Autodidact: self-taught


The Theatre Bizarre

by V. L. Craven

Theatre Bizarre

The Theatre Bizarre is an anthology horror film based on the French Grand Guignol style of very graphic horror. Each segment is directed by a different director.

The framing piece is about a woman who goes into what she believes to be an abandoned theatre and is treated to a show of six separate films, introduced by human-sized run-down clockwork marionette type dolls.

The Mother of Toads:  (Directed by Richard Stanley) A young American couple in France buys a pair of earrings from a woman who says the Necronomicon is real–the earrings are of a symbol from the book–and she invites them to see the real deal. They agree. Everything goes beautifully and nothing bad happens. The end. And if you believe that, I have some lovely seaside property in Manchester for you.

I Love You:  (Buddy Giovinazzo) A jealous, paranoid man is basically stalking his wife. She gets her revenge in the best possible (psychological) way. This entire piece is mostly psychological and, though there is blood, it’s still less gory than other sections of the Theatre Bizarre. And it has the classic line: ‘Your penis and my vagina never liked each other. Didn’t you ever realise that?’ LMAO

Wet Dreams:  (Directed by Tom Savini) This one was both disturbing as hell and funny as shit. If I had a penis it would probably only be disturbing as hell. A man sees a therapist about his recurring nightmares about being de-penised, either by knife or other, far worse, methods. (The therapist is played by horror master Tom Savini, who also directs this section.) This one is HEAVY on the body horror, good lord.

The Theatre Bizarre poster 2

The Accident:  (Directed by Douglas Buck) A little girl–8 or 9–asks her mother difficult questions about death after witnessing an accident earlier in the day. The piece was completely out of place–no gore, no body horror, it was a very quiet film. On its own it was a very true, human work, but it was an odd break in the flow.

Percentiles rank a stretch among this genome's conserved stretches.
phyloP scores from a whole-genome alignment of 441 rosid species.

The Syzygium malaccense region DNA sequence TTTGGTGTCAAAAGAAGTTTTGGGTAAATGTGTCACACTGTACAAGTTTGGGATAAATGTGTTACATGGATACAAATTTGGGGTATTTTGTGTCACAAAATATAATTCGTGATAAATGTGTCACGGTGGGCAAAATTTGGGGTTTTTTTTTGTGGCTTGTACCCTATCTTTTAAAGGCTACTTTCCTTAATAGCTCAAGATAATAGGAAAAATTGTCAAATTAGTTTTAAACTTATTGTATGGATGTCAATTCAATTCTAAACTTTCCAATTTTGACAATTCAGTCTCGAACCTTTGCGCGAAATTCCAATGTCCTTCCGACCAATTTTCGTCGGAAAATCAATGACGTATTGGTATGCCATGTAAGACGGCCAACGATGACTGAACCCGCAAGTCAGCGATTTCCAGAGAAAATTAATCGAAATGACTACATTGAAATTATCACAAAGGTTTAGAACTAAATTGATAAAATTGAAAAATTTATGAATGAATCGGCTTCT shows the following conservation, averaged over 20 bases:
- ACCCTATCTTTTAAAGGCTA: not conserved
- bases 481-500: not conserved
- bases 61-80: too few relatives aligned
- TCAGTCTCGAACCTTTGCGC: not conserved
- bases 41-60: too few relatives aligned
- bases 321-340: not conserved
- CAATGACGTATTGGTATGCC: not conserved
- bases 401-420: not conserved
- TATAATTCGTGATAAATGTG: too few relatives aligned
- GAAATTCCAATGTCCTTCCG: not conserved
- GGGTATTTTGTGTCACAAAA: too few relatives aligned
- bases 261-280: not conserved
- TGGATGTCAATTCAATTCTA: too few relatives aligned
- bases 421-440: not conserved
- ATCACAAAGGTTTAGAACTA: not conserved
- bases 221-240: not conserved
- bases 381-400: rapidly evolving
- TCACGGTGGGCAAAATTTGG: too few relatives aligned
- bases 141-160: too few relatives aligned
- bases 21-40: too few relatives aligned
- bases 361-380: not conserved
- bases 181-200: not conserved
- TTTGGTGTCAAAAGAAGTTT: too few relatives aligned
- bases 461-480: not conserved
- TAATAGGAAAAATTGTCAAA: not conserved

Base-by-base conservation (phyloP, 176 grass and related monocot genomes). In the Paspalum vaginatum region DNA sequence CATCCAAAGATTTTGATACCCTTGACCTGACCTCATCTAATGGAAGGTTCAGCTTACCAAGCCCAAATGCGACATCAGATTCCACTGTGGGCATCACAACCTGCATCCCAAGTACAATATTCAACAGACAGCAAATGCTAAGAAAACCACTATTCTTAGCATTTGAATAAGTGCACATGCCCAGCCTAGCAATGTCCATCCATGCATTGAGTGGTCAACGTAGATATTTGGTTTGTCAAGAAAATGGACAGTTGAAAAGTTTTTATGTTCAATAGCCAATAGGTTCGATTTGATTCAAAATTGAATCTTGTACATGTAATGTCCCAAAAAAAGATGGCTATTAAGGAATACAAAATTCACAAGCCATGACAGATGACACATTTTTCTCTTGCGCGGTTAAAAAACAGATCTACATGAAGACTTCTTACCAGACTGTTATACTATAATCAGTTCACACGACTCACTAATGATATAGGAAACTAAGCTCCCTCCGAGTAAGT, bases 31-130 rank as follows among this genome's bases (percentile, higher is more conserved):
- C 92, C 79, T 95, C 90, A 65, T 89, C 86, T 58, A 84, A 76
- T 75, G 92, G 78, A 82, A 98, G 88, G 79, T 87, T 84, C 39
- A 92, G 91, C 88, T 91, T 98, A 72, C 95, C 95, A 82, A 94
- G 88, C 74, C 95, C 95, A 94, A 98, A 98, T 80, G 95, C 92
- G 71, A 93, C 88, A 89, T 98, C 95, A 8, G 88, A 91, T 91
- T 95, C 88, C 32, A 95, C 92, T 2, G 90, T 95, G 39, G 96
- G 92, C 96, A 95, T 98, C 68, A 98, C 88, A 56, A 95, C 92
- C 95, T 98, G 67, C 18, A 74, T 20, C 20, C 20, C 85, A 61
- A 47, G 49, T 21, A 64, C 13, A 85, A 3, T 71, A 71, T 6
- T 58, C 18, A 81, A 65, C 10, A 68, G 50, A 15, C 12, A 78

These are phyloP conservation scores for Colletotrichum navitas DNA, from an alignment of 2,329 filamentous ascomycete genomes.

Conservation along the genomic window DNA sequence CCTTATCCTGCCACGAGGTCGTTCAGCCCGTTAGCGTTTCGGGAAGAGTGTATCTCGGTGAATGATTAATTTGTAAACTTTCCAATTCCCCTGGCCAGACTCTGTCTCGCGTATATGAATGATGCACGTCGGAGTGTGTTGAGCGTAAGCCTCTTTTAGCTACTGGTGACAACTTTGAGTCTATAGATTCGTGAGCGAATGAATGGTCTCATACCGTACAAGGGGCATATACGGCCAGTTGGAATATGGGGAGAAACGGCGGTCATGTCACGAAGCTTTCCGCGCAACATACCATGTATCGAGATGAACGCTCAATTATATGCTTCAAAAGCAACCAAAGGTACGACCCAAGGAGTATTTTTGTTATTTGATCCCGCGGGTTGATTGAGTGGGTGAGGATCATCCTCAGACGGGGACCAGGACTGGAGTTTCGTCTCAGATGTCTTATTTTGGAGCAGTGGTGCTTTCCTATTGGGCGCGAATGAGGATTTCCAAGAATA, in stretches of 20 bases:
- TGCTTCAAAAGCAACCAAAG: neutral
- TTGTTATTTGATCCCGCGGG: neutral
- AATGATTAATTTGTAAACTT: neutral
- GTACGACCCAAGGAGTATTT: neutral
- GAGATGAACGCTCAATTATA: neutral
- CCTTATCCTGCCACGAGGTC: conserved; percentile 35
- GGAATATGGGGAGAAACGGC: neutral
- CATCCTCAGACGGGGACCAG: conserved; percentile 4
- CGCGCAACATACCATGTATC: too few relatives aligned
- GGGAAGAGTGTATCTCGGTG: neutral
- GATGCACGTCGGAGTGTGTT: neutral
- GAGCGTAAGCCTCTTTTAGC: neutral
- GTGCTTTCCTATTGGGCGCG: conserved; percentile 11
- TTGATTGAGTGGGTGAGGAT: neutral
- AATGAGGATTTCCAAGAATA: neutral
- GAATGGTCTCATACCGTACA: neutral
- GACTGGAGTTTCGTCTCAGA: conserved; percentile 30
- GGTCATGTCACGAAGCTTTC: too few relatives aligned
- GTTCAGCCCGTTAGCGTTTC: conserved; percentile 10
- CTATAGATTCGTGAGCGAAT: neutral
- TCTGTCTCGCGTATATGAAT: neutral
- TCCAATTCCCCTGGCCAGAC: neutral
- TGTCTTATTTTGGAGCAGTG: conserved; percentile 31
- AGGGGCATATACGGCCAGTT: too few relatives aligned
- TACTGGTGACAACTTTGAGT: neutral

Vision Stains:  (Directed by Karim Hussain) A young woman can experience other people’s lives by extracting liquid from their eyes and injecting it into her own. I’m so, so sorry you’ve just had to read that. The very idea makes me cringe and I tried to look away during the extraction/injection shots, but was not always successful. The girl who does this writes down the stories she sees in others’ eye juice (sorry, again) and she says that the most lasting memories leave a permanent impression on the liquid in their eyes. That reminds me of the Victorian belief that the final thing a person saw was permanently burned on their cornea. The story reminded me a bit of Black Fairy Tale  where a raven brings eyes to a girl who, when she puts them in her empty socket, can see the original owners final few moments.

Sweets:  (Directed by David Gregory) A woman breaks up with her boyfriend in a flat covered in sweets wrappers, going through every break-up line in the book. Their relationship has always revolved around her feeding him sweets. Flashbacks are all in super-bright colours of a sweet shop. The break-up scene is muted colours and the woman is holding a melted ice cream cone. That evening, the woman goes to a restaurant Peter Greenaway would love, where the point of their relationship becomes clear. This one is my favourite.

Overall: NOT for the squeamish, too much body horror and gore.  Mother of Toads was the weakest and felt like a B-movie. I’m glad I watched it, but I wouldn’t watch it again and I would only recommend it for someone interested in the Grand Guignol genre. I’d suggest Sweets for Peter Greenaway fans or Wet Dreams for Savini fans.

If you want great short films by the best horror directors, definitely check out the Masters of Horror  series, which I will begin reviewing next Thursday.

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